Story Rating: 4.5 stars
Audio Rating: 4.5 stars

Narrator: Nick Russo
Length: 8 hours, 28 minutes

Audiobook Buy Links: Amazon/Audible | iBooks
Book Buy Links: Amazon | iBooks


Sig is part of a secret society of dominants and submissives, one going back over four hundred years. He is paired up with the perfect submissive, Levan, and very happy. While Sig is a gentle Dom, not into the S&M aspects as much as some others, he likes order and demands it from his subs. When he is called into the headquarters of the society by his own former master, it’s to find out that a submissive had been treated wrongly—his hard limits breached—and is in need of a new Dom. Sig is asked to take Hunter on for a week to test the waters and let Hunter decide if placement with Sig and Levan is a good fit. There is one catch, however: no sexual contact is allowed. For a partnership such as theirs, this rule is terribly hard for Sig to follow, yet he prides himself on his patience and self-control and obeys the directive regardless of the fact that it means a great deal of stress for both he and Levan.

The three men grow close incredibly quickly and before the week is out, both Levan and Sig are hoping Hunter will chose to stay with them. But Hunter still seems reluctant—his hard limits of no harsh or hard physical punishment stem from a past history of physical abuse and keep him from trusting others quickly or fully. When the week nears its end, all three men experience a moment that casts their future into doubt and causes Sig to realize he has failed the two men that have come to mean so much to him.

Sir by N.R. Walker is a ménage BDSM story that focuses on healing and love. With no big angst, but a steady stream of erotic and sensual moments, the story marks the path that Hunter must take to come back from a breach of faith that leaves him rattled and fearful. Sig is like a teddy bear wrapped inside a drill sergeant—no messing about, yet gentle and kind, constantly trying to read his subs and care for them in the best way he knows how. He is the perfect balm for poor Hunter. Levan, Sig’s first sub, is smart, a bit bratty, and delightfully bighearted, taking Hunter under his wing effortlessly. Hunter has no choice but to heal in their presence and begin to believe in himself, something he has never done in his memory. Past abuse has left the poor young man questioning his worth and his ability to serve, even though he lives to do so.

There is very little to complain about in this story. It is very emotional and incredibly uplifting. Old customs come into question and I appreciate the way in which the author chooses to make Sig see what his submissives knew all along. That bit of revelation is the best done section of the novel, if I’m to be honest. The play scenes are incredibly sexy and well written and sure to make anyone’s temperature rise. I really enjoyed this story and would recommend it to anyone who likes a bit of kink with their love story.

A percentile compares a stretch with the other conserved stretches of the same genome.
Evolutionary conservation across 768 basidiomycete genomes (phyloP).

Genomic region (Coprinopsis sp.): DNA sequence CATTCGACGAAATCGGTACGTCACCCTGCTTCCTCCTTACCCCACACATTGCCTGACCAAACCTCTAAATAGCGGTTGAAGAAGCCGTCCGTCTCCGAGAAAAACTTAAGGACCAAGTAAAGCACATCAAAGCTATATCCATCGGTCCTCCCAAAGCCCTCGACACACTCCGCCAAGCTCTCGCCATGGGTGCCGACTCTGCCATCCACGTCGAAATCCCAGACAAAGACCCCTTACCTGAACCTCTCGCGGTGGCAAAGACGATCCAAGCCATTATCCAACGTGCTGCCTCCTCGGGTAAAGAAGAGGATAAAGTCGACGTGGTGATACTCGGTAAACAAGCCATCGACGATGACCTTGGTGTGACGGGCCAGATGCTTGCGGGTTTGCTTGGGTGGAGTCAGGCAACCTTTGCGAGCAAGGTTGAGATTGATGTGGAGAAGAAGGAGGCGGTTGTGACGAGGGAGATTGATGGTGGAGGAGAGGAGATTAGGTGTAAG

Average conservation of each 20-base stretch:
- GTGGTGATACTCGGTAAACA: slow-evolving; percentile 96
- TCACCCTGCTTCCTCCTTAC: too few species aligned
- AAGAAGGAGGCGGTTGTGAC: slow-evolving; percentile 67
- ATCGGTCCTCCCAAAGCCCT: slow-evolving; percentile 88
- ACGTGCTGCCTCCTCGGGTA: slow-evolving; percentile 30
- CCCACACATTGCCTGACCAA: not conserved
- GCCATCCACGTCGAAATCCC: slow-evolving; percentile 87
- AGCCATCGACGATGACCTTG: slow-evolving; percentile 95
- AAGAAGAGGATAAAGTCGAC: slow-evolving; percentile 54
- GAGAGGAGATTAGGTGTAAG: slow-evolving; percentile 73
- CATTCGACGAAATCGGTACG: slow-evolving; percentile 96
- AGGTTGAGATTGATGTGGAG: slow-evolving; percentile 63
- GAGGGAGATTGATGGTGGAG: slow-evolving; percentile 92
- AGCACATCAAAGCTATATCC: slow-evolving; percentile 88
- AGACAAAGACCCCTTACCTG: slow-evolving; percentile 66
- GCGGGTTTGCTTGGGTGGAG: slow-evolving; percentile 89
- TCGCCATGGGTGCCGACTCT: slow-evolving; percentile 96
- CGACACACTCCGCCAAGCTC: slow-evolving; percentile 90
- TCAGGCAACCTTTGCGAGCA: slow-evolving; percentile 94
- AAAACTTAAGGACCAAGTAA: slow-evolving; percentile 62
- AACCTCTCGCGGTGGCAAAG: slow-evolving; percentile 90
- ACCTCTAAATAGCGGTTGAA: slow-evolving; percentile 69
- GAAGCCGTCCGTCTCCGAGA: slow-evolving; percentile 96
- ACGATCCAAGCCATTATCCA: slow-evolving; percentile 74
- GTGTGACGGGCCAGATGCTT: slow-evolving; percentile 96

Nick Russo narrates this audiobook and handles the English accents quite well, never lapsing during the story. This is of particular note since the novel is done in first person, narrated by Sig, and so literally all of the story except the prologue must be done in an accent. I appreciated the dry intensity in Sig’s voice for most of the prose passages, which then changed nicely when the narrator infused the dialogue portions with expressive emotion as fit the story line. I think the only place Russo’s pacing and presentation faltered was actually in the lengthy prologue. Because he rarely emoted during that chapter, the history lesson about the group we were learning about felt longer than it was and difficult to pay attention to, primarily because it had no levels—no highs or lows vocally.

On the other hand, the different voicings are done quite well. Sig’s voice is deep and mature, a great contrast to Levan and Hunter. While Levan is done in a breathy and higher timbre with a lighthearted flavor to it, Hunter’s is a bit different. While also breathy, his is deeper than Levan’s and tired sounding, as is appropriate considering the turmoil he has going through. I felt the anxiety and pain Hunter is experiencing really came through in his voice, a sign of an expert narrator who pays attention to the smallest details when vocally embodying a character. Nick Russo is near perfect as the presenter of N.R. Walker’s novel, Sir. His vocal talents, smooth pacing, and dramatic presentation make this story richer—and one couldn’t ask more of a narrator.

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